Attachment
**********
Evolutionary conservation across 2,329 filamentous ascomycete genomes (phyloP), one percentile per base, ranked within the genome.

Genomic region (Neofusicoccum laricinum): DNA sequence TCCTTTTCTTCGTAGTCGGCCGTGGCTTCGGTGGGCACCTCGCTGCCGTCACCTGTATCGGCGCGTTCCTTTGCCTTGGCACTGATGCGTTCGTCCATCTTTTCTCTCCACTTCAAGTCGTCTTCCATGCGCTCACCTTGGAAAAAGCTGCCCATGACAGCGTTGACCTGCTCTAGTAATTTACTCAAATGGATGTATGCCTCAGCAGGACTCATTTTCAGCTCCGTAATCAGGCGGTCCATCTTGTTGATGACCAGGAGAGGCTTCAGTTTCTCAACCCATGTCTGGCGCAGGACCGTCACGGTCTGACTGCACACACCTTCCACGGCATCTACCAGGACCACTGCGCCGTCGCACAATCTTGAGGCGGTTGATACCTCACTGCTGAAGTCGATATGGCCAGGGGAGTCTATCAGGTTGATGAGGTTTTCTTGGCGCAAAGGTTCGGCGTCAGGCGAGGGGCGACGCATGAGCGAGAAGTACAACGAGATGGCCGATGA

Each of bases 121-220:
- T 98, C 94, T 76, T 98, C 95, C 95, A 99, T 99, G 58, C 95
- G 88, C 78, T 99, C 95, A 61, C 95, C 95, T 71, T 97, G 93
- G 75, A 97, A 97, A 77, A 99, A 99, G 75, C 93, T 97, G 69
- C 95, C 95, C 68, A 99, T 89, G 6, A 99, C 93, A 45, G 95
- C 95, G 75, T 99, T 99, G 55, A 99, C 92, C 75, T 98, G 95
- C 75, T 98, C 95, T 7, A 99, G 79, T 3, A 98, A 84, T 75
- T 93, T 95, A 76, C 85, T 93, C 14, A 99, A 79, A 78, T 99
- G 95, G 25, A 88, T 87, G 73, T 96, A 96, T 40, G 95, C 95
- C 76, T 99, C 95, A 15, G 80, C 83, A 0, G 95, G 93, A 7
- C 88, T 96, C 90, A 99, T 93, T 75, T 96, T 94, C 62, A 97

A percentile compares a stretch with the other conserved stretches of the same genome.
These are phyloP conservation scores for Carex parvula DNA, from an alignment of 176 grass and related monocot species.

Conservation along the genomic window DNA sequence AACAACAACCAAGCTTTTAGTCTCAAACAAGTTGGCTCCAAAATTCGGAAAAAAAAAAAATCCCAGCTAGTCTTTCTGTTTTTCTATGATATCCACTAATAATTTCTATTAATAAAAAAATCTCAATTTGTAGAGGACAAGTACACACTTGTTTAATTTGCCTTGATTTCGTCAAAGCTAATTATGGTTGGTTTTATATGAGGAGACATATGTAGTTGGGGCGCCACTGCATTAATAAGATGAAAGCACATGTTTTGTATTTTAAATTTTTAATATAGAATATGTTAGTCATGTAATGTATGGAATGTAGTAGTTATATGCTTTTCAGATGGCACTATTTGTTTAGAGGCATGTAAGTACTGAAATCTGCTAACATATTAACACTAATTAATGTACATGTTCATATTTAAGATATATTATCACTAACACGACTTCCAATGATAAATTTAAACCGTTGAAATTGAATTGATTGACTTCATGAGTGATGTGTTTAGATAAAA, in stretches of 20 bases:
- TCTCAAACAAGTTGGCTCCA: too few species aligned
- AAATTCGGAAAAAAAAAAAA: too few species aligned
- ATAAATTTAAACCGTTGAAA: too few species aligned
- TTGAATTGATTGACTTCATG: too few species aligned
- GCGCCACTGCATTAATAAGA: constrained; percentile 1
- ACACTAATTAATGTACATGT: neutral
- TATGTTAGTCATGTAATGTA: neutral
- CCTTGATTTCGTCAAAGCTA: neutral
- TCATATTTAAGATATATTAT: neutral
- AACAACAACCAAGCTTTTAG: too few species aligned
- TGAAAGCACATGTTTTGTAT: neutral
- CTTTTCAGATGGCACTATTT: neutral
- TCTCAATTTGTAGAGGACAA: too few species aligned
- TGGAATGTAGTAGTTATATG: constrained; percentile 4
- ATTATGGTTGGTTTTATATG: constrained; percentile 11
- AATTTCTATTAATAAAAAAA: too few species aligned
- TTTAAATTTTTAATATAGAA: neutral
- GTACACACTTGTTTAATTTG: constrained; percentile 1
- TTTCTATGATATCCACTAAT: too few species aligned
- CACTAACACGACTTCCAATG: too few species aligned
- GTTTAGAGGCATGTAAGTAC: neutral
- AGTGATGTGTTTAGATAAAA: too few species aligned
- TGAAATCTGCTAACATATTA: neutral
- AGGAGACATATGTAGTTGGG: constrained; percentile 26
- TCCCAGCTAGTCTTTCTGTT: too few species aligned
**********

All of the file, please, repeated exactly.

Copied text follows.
Evolutionary conservation across 2,329 filamentous ascomycete genomes (phyloP), one percentile per base, ranked within the genome.

Genomic region (Neofusicoccum laricinum): DNA sequence TCCTTTTCTTCGTAGTCGGCCGTGGCTTCGGTGGGCACCTCGCTGCCGTCACCTGTATCGGCGCGTTCCTTTGCCTTGGCACTGATGCGTTCGTCCATCTTTTCTCTCCACTTCAAGTCGTCTTCCATGCGCTCACCTTGGAAAAAGCTGCCCATGACAGCGTTGACCTGCTCTAGTAATTTACTCAAATGGATGTATGCCTCAGCAGGACTCATTTTCAGCTCCGTAATCAGGCGGTCCATCTTGTTGATGACCAGGAGAGGCTTCAGTTTCTCAACCCATGTCTGGCGCAGGACCGTCACGGTCTGACTGCACACACCTTCCACGGCATCTACCAGGACCACTGCGCCGTCGCACAATCTTGAGGCGGTTGATACCTCACTGCTGAAGTCGATATGGCCAGGGGAGTCTATCAGGTTGATGAGGTTTTCTTGGCGCAAAGGTTCGGCGTCAGGCGAGGGGCGACGCATGAGCGAGAAGTACAACGAGATGGCCGATGA

Each of bases 121-220:
- T 98, C 94, T 76, T 98, C 95, C 95, A 99, T 99, G 58, C 95
- G 88, C 78, T 99, C 95, A 61, C 95, C 95, T 71, T 97, G 93
- G 75, A 97, A 97, A 77, A 99, A 99, G 75, C 93, T 97, G 69
- C 95, C 95, C 68, A 99, T 89, G 6, A 99, C 93, A 45, G 95
- C 95, G 75, T 99, T 99, G 55, A 99, C 92, C 75, T 98, G 95
- C 75, T 98, C 95, T 7, A 99, G 79, T 3, A 98, A 84, T 75
- T 93, T 95, A 76, C 85, T 93, C 14, A 99, A 79, A 78, T 99
- G 95, G 25, A 88, T 87, G 73, T 96, A 96, T 40, G 95, C 95
- C 76, T 99, C 95, A 15, G 80, C 83, A 0, G 95, G 93, A 7
- C 88, T 96, C 90, A 99, T 93, T 75, T 96, T 94, C 62, A 97

A percentile compares a stretch with the other conserved stretches of the same genome.
These are phyloP conservation scores for Carex parvula DNA, from an alignment of 176 grass and related monocot species.

Conservation along the genomic window DNA sequence AACAACAACCAAGCTTTTAGTCTCAAACAAGTTGGCTCCAAAATTCGGAAAAAAAAAAAATCCCAGCTAGTCTTTCTGTTTTTCTATGATATCCACTAATAATTTCTATTAATAAAAAAATCTCAATTTGTAGAGGACAAGTACACACTTGTTTAATTTGCCTTGATTTCGTCAAAGCTAATTATGGTTGGTTTTATATGAGGAGACATATGTAGTTGGGGCGCCACTGCATTAATAAGATGAAAGCACATGTTTTGTATTTTAAATTTTTAATATAGAATATGTTAGTCATGTAATGTATGGAATGTAGTAGTTATATGCTTTTCAGATGGCACTATTTGTTTAGAGGCATGTAAGTACTGAAATCTGCTAACATATTAACACTAATTAATGTACATGTTCATATTTAAGATATATTATCACTAACACGACTTCCAATGATAAATTTAAACCGTTGAAATTGAATTGATTGACTTCATGAGTGATGTGTTTAGATAAAA, in stretches of 20 bases:
- TCTCAAACAAGTTGGCTCCA: too few species aligned
- AAATTCGGAAAAAAAAAAAA: too few species aligned
- ATAAATTTAAACCGTTGAAA: too few species aligned
- TTGAATTGATTGACTTCATG: too few species aligned
- GCGCCACTGCATTAATAAGA: constrained; percentile 1
- ACACTAATTAATGTACATGT: neutral
- TATGTTAGTCATGTAATGTA: neutral
- CCTTGATTTCGTCAAAGCTA: neutral
- TCATATTTAAGATATATTAT: neutral
- AACAACAACCAAGCTTTTAG: too few species aligned
- TGAAAGCACATGTTTTGTAT: neutral
- CTTTTCAGATGGCACTATTT: neutral
- TCTCAATTTGTAGAGGACAA: too few species aligned
- TGGAATGTAGTAGTTATATG: constrained; percentile 4
- ATTATGGTTGGTTTTATATG: constrained; percentile 11
- AATTTCTATTAATAAAAAAA: too few species aligned
- TTTAAATTTTTAATATAGAA: neutral
- GTACACACTTGTTTAATTTG: constrained; percentile 1
- TTTCTATGATATCCACTAAT: too few species aligned
- CACTAACACGACTTCCAATG: too few species aligned
- GTTTAGAGGCATGTAAGTAC: neutral
- AGTGATGTGTTTAGATAAAA: too few species aligned
- TGAAATCTGCTAACATATTA: neutral
- AGGAGACATATGTAGTTGGG: constrained; percentile 26
- TCCCAGCTAGTCTTTCTGTT: too few species aligned